There is a story about the Peri Chadash who was a Sephardic Jew, who followed the Minhag to eat rice on Pesach, which was unlike the Ashkenazim. He lived in a country where they would never have such a problem of wheat becoming mixed up with rice. On one of the nights of Pesach, he saw a big fat wheat kernel that opened up right on top of his rice. Because of this story, the Peri Chadash took upon himself that he would not eat rice on Pesach. However, Sephardic people have a Minhag to eat rice on Pesach. They clean the rice three times before using it, by sifting the rice thoroughly with a white cloth in order to make the dark pieces of wheat visible to find, and remove any wheat kernels that are found. It is still possible today to find some wheat mixed in. In that situation the elders of the Sephardic people check the rice because we can’t trust miners with this important issue, and in that case we sure can’t trust maids. The age for checking rice starts from when the child is fully developed and knows what they are looking for. So you must have girls that are over twelve years old or boys over thirteen that are responsible that will check the rice correctly. It’s preferable not to check three times in a row, because you get tired by the third time, and you might not do a good job checking.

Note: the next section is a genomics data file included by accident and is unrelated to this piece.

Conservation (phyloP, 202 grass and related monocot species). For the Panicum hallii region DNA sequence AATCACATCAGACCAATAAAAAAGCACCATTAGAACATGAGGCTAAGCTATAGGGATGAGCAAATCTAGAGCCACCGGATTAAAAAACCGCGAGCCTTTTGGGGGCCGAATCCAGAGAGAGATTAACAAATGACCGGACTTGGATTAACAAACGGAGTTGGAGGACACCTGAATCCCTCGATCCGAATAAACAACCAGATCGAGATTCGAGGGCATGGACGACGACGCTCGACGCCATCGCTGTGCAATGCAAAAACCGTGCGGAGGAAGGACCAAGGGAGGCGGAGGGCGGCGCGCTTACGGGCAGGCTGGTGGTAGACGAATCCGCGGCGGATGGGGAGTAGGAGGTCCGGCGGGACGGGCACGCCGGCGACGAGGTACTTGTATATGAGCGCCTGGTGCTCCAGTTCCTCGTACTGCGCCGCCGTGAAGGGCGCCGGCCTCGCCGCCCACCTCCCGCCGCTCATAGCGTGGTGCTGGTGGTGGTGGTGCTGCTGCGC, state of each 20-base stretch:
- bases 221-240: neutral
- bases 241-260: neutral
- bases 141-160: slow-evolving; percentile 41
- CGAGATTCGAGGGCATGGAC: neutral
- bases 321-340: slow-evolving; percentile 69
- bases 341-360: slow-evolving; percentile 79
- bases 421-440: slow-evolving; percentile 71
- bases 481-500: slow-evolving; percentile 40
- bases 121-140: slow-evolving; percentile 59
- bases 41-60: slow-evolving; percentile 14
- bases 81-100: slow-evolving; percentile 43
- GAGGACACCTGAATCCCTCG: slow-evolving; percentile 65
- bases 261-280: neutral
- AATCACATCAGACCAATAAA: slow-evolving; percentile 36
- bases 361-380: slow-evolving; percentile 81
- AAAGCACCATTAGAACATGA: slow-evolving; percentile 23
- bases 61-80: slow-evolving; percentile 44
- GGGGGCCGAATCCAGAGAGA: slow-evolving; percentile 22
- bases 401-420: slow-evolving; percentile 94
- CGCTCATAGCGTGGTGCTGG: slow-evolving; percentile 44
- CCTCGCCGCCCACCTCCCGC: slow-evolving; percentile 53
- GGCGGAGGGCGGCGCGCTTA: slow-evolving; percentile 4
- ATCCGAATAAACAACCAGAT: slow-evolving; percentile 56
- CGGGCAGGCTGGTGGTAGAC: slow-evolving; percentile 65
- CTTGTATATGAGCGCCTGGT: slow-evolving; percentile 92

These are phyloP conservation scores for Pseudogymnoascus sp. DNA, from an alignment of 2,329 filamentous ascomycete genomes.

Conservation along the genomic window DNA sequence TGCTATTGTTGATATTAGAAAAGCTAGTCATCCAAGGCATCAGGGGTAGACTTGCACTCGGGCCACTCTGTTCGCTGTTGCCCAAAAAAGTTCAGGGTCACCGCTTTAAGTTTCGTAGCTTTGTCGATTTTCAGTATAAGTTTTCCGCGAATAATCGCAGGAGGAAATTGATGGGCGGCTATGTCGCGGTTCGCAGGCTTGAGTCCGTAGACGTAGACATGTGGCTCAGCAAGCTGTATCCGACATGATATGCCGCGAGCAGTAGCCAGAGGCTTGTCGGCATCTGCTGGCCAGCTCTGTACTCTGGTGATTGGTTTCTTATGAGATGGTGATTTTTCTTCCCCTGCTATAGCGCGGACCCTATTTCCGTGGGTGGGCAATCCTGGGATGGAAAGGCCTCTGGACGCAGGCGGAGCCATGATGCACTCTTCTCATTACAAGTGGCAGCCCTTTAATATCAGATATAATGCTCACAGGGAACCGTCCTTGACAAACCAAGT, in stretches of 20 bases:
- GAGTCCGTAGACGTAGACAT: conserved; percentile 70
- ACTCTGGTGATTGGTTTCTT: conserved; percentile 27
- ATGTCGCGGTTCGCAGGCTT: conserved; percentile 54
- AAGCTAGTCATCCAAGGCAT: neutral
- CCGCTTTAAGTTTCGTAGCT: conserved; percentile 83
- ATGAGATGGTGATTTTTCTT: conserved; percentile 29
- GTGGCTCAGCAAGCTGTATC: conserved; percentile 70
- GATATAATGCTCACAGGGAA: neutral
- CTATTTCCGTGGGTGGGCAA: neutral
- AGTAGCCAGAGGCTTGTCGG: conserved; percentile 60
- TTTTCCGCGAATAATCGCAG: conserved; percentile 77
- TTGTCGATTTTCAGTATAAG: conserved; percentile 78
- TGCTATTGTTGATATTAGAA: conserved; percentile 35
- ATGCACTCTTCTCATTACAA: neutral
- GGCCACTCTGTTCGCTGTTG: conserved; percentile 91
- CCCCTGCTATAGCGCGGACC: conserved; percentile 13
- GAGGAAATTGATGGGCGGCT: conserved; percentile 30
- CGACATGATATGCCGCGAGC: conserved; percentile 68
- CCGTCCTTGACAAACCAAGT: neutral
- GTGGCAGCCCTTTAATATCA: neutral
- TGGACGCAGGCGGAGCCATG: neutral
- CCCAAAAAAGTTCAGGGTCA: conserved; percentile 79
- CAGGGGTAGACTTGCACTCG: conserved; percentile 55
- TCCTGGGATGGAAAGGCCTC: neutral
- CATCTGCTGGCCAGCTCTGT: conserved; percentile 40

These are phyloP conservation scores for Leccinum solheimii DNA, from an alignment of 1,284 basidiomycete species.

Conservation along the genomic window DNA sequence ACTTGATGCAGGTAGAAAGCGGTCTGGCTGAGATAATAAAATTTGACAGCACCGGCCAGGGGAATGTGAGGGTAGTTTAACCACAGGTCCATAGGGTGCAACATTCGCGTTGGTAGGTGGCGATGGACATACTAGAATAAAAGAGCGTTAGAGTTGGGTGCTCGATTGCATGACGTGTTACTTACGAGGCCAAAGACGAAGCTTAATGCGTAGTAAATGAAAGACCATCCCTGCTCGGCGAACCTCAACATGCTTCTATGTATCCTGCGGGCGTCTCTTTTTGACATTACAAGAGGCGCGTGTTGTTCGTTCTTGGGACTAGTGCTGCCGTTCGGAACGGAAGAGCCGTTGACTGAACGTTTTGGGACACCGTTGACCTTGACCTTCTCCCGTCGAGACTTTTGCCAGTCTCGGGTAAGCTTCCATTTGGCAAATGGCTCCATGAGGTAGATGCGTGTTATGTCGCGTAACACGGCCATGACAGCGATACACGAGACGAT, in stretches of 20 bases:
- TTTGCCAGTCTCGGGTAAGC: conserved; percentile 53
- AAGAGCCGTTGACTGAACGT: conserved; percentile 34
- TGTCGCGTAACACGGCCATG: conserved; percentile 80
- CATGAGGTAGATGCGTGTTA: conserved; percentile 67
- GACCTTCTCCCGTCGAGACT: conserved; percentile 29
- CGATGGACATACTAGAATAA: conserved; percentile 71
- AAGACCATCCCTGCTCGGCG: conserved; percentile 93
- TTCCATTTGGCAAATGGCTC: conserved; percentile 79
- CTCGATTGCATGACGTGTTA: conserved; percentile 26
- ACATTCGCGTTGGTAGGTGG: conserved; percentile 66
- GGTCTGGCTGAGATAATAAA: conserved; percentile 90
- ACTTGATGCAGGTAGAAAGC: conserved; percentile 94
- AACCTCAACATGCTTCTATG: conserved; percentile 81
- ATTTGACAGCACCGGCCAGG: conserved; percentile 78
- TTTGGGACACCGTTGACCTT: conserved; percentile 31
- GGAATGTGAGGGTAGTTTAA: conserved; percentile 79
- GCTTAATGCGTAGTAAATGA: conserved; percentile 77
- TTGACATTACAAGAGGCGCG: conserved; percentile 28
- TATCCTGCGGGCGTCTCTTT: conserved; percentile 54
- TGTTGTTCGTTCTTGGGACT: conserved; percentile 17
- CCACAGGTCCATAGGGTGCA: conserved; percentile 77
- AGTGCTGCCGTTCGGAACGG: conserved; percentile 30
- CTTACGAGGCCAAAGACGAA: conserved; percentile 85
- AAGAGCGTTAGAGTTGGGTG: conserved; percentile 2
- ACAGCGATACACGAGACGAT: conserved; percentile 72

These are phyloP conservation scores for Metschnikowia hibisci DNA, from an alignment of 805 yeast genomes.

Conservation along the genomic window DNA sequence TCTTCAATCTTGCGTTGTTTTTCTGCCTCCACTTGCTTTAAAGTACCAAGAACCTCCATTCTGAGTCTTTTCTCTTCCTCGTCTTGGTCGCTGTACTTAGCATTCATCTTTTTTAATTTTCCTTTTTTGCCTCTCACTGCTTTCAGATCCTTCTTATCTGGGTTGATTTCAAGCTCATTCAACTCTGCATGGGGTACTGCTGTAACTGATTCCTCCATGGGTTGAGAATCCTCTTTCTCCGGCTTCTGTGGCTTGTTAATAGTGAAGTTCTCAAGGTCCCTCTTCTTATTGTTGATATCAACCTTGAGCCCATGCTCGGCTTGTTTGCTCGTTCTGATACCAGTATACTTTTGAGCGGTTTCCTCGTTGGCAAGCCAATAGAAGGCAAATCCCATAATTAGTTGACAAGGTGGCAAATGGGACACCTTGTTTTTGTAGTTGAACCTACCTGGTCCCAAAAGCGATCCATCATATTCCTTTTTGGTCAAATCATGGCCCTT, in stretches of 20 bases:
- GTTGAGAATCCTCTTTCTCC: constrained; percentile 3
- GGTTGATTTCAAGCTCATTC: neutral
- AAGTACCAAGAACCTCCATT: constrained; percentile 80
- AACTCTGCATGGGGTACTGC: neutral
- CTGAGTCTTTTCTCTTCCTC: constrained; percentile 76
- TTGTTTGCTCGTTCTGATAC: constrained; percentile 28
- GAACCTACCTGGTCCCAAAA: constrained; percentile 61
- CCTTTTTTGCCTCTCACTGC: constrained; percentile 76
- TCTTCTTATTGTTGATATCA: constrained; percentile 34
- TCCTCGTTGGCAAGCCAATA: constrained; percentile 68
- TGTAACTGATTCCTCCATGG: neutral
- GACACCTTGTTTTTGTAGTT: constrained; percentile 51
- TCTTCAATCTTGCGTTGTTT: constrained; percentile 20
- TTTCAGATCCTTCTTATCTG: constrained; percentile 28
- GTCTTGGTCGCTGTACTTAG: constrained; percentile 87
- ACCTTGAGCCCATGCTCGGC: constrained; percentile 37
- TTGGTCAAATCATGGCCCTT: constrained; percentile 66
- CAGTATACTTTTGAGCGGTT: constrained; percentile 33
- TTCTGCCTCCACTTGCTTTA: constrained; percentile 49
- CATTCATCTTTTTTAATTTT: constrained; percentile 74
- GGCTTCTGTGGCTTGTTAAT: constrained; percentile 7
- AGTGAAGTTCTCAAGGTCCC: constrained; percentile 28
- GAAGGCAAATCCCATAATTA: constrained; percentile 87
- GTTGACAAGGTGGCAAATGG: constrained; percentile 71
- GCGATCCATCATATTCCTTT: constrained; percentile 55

REGARDING WHICH RICE TO USE: In the case of which brands of rice to use for Pesach; Carolina rice is kosher for Pesach just like it was kosher every year. So you don’t have to buy special rice. Regular rice that you eat all year around that is kosher; it is also kosher for Pesach. The Ashkenazim are different than the Sephardic people; they must follow their Minhag which it is forbidden for them to eat rice on Pesach in all situations. But in a case of a Sephardic man that is married to an Ashkenazi woman, the lady must follow her